Should you track what you eat?

Should you track what you eat?

If your goal is to manage a chronic health condition, identify food sensitivities or lose weight, tracking what you eat—even for a short period of time—may be helpful.

“Tracking what you eat can bring awareness to what you’re consuming and how it makes you feel,” says Jeanice Skousen, MDA, RDN, LD, a dietitian at Piedmont Athens Regional. “It can also be helpful if you have a specific dietary concern or medical need. For example, you may track calories if you want to lose or gain weight, macros if you have diabetes or are following a specific meal plan, or sodium and fluid intake if you have heart failure and need to restrict these nutrients.”

Keeping a food journal can also help you be more mindful of your choices.

“A lot of times, we get into habits and aren’t aware of what we eat or drink, particularly in social settings,” says Skousen. “We may get into the habit of snacking at night or having a few drinks at a party. Tracking what we’re putting into our bodies can help us get back to what our bodies need.”

What is the best way to track what you eat?

It depends on your personal preference and lifestyle, says Skousen. There are two main options:

  • Notebook: Putting pen to paper can be helpful since you can easily show your food journal to a health care provider, such as your doctor or dietitian.

  • App: An app can track your calories, macronutrients, vitamins and minerals; allow you to set goals; scan barcodes of food containers; provide easy access to nutrient information from restaurants; and track other health factors like exercise, water intake and sleep. She suggests apps like MyFitnessPal and the USDA’s Start Simple with MyPlate.

Besides checking your food’s nutrition label, you can also use the following resources to determine the nutrients in your food, she says:

  • FoodData Central by the USDA

  • CalorieKing

  • Nutritionix

How to track your nutrition

Skousen says it’s helpful to look at your food intake over the course of a week to get an idea of your daily averages.

“This helps you avoid getting discouraged if you don’t meet your goal one day,” she says. “Unless you need to restrict your daily intake of a specific nutrient per your doctor’s recommendation, it’s your average intake over time that matters most.”

If you have food sensitivities or struggle with emotional eating, Skousen recommends writing down your emotional and physical feelings before and after each meal and snack.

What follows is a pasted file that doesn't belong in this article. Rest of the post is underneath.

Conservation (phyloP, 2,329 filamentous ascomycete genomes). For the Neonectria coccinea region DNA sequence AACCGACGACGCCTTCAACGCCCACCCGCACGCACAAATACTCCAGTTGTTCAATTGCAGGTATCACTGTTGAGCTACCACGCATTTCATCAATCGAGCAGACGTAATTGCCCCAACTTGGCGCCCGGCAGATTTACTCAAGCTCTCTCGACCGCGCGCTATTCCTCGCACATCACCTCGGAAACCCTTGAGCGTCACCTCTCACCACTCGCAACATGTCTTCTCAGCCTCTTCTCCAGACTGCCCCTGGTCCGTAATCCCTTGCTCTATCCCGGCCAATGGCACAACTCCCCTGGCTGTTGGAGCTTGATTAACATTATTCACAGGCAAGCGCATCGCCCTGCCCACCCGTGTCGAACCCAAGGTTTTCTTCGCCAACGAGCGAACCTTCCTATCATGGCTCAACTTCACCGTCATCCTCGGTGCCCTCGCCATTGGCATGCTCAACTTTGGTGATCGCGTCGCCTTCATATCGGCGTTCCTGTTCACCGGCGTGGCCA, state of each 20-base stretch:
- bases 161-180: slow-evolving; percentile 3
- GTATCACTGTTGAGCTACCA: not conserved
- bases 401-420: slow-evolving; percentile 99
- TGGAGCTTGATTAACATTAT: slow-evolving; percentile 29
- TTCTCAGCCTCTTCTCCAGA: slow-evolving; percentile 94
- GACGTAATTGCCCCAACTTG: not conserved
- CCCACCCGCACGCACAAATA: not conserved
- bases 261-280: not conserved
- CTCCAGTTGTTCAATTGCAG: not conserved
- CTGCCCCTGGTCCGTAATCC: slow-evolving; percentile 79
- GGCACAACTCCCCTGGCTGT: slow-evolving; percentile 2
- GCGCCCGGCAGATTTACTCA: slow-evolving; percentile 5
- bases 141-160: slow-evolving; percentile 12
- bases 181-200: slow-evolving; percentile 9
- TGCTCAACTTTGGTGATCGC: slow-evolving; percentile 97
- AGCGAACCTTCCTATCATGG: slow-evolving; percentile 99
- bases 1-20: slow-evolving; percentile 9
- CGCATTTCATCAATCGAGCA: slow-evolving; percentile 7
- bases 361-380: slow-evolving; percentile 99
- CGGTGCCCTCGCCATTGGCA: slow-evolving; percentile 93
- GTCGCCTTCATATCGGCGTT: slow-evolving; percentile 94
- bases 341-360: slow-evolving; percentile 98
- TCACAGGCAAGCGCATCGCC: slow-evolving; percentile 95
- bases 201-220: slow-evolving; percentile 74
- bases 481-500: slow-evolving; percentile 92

“This can help you understand your hunger and fullness cues, sensitivities and triggers,” she says. “For example, you may notice that every time you eat spicy food, you get reflux, or after eating very salty foods, you get bloated. Tracking what you eat can help you identify small improvements to boost your health.”

How long should you track what you eat?

The length of time you track what you eat depends on your individual needs.

Skousen recommends tracking your nutrition for a short period of time unless your health care provider says otherwise.

“Most adults don’t need to track what they eat long-term,” she says. “Use tracking as a short-term tool to get in touch with your body’s nutritional needs and hunger and fullness cues. The body craves moderation and variety. Short-term tracking can help us get back on the same page with our bodies.”

While someone may want to continue tracking until they reach a goal, such as a certain amount of weight loss, others may only need to track for one week to bring awareness to their dietary health and any behaviors they may need to change, she explains.

How to avoid becoming obsessed with tracking what you eat 

Skousen recommends periodically reevaluating your behaviors and feelings regarding food journaling. Ask yourself:

  • Is this causing me undue stress?

  • Does it foster a positive relationship with food?

  • Is it negatively impacting my quality of life?

  • Am I avoiding social activities because food is involved?

  • Am I constantly hungry, moody, tired or resentful?

  • Can I look at this data objectively without it affecting my self-worth?

“Tracking should allow for flexibility and compromise while avoiding guilt and shame associated with your results,” she says. 

Check out more nutrition tips from Cancer Wellness experts.

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